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# Bridge building

In ancient days, long before even LTH existed, there were $M$ pairs of lovers living along the Söderåsen ridge. Each of the $2M$ people lived at some integer distance in meters from the start of the ridge, and unfortunately, not in the same place as their partner.

The shape of the ridge could be modeled as a list of positive integers $H$, the $i$th of which represents the height above sea level $i$ meters away from the start of the ridge. Walking one meter along the ridge would take the inhabitants as many minutes as the difference in height plus one (so moving from position $i$ to $i + 1$ would take $|H_ i - H_{i+1}| + 1$ minutes).

The people living along Söderåsen eventually grew tired of walking for days on end in order to meet their loved ones, and so decided to build one bridge connecting two positions along the ridge. A bridge could have been built between indices $i$ and $j$ if $j > i$, $H_ i = H_ j$ and $H_ k < H_ i$ for every integer $k$ strictly between $i$ and $j$. Such a bridge would allow people to walk from position $i$ to $j$ in $|j - i|$ minutes.

Unfortunately, the ancient Scanians did not have access to computers or courses in algorithm design, and so the bridge that was built may not have been the best one possible. The best bridge is one that makes the sum of the time it takes each pair to reach each other as small as possible. If the best possible bridge had been built, what would this sum have been?

## Input

The first line of input contains two integers $N$ and $M$, where $2 \leq N \leq 200\, 000$ and $1 \leq M \leq 200\, 000$, the length of the ridge in meters and the number of pairs living along the ridge respectively.

The second line contains $N$ integers $H_1 \dots H_ N$, where $0 \leq H_ i \leq 10^6$, representing the height of the ridge.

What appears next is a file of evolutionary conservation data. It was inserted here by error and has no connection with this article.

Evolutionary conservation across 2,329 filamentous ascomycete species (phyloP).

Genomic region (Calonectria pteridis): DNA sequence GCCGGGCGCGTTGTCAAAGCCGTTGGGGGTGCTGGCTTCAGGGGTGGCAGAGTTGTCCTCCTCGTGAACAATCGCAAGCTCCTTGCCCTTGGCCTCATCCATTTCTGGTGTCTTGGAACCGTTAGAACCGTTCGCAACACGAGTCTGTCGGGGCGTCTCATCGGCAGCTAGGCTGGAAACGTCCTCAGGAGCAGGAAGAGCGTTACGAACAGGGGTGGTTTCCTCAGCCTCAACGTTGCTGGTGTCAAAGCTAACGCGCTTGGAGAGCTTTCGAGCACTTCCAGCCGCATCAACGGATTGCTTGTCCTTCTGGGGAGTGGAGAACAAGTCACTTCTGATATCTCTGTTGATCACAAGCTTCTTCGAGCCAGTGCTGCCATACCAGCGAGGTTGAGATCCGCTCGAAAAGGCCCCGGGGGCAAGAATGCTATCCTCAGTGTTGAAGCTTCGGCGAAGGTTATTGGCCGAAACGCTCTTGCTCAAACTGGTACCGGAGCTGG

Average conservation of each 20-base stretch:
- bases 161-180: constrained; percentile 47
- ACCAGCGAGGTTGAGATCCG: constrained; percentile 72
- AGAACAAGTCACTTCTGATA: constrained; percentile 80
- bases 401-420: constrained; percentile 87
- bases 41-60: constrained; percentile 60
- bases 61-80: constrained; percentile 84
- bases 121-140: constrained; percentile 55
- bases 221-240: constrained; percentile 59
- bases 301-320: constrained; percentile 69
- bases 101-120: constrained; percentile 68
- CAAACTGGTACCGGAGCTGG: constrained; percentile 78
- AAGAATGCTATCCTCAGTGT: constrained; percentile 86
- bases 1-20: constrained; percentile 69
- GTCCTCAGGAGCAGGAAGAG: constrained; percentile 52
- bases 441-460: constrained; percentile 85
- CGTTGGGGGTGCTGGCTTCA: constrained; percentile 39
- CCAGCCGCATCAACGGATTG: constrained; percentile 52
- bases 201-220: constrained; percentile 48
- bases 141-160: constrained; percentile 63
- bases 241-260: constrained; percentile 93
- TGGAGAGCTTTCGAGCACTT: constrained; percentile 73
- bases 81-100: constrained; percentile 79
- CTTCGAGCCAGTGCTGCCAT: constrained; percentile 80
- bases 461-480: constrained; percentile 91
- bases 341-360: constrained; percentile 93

Each of the next $M$ lines contain two integers $a_ i$ and $b_ i$, where $a_ i, b_ i \in \{ 1, \ldots , N \} , a_ i \neq b_ i$, the position along the ridge where the first and second person in pair $i$ lived.

It is guaranteed that there is at least one pair of positions between which a bridge can be built.

## Output

Output a single integer, the smallest possible sum of distances between the pairs if an optimal bridge is built.

## Scoring

Your solution will be tested on a set of test case groups. To get the points for a group, you need to pass all the test cases in the group.

 Group Points Constraints $1$ $10$ $2 \leq N \leq 100, 1 \leq M \leq 100$ $2$ $12$ $2 \leq N \leq 5000, 1 \leq M \leq 5000$ $3$ $13$ $2 \leq N \leq 200\, 000, 1 \leq M \leq 100$ $4$ $21$ $2 \leq N \leq 200\, 000, 1 \leq M \leq 200\, 000, H_ i \in \{ 0, 1 \}$ for all $i$ $5$ $11$ $2 \leq N \leq 200\, 000, 1 \leq M \leq 200\, 000, H_ i \in \{ 0, \ldots , 50 \}$ for all $i$ $6$ $33$ $2 \leq N \leq 200\, 000, 1 \leq M \leq 200\, 000$

## Sample Description

In sample input 1, there is only one possible bridge, between the two positions with height $4$. Building this bridge reduces the distance between the two people from $10$ to $7$. Figure 1: Visualization of sample input 1 with the optimal bridge shown in red. Figure 2: Visualization of sample input 2 with the optimal bridge shown in red.
Sample Input 1 Sample Output 1
5 1
3 4 1 3 4
1 4

7

Sample Input 2 Sample Output 2
13 4
4 5 4 3 1 4 3 1 4 5 4 4 5
8 6
4 9
1 10
11 13

32

CPU Time limit 3 seconds
Memory limit 1024 MB
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